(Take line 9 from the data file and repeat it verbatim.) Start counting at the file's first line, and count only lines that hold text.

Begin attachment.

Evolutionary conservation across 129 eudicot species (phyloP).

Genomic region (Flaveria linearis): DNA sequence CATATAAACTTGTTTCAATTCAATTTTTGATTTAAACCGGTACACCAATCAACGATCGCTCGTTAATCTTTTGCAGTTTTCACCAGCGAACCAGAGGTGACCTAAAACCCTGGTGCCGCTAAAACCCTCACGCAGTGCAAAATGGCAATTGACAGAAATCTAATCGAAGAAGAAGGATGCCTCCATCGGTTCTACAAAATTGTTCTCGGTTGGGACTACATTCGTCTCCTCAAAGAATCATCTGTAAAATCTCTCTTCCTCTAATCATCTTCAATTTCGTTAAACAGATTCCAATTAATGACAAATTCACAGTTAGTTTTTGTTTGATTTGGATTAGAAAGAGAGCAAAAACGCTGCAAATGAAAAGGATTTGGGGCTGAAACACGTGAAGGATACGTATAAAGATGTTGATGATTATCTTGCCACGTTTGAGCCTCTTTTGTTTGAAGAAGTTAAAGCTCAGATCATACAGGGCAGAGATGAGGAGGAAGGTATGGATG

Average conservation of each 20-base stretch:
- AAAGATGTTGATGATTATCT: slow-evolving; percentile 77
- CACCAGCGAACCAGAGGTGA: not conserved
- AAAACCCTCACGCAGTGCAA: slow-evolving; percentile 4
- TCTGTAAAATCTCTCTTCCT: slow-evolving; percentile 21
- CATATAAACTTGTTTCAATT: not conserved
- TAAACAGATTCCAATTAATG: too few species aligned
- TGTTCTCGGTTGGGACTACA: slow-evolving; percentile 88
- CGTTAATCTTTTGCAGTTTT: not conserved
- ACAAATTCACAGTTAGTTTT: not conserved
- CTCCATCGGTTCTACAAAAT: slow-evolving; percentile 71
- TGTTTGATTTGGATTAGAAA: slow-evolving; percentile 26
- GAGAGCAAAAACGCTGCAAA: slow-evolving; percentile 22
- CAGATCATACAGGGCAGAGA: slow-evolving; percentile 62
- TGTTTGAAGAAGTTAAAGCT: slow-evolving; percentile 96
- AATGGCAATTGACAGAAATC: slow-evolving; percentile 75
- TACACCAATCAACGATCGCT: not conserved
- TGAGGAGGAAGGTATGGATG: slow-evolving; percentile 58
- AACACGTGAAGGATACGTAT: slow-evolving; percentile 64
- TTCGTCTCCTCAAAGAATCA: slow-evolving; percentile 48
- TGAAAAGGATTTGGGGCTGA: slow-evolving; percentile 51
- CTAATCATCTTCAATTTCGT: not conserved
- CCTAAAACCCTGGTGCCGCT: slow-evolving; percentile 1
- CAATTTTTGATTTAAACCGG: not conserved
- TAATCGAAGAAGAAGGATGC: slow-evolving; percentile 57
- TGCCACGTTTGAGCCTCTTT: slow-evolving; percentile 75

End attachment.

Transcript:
- TAAACAGATTCCAATTAATG: too few species aligned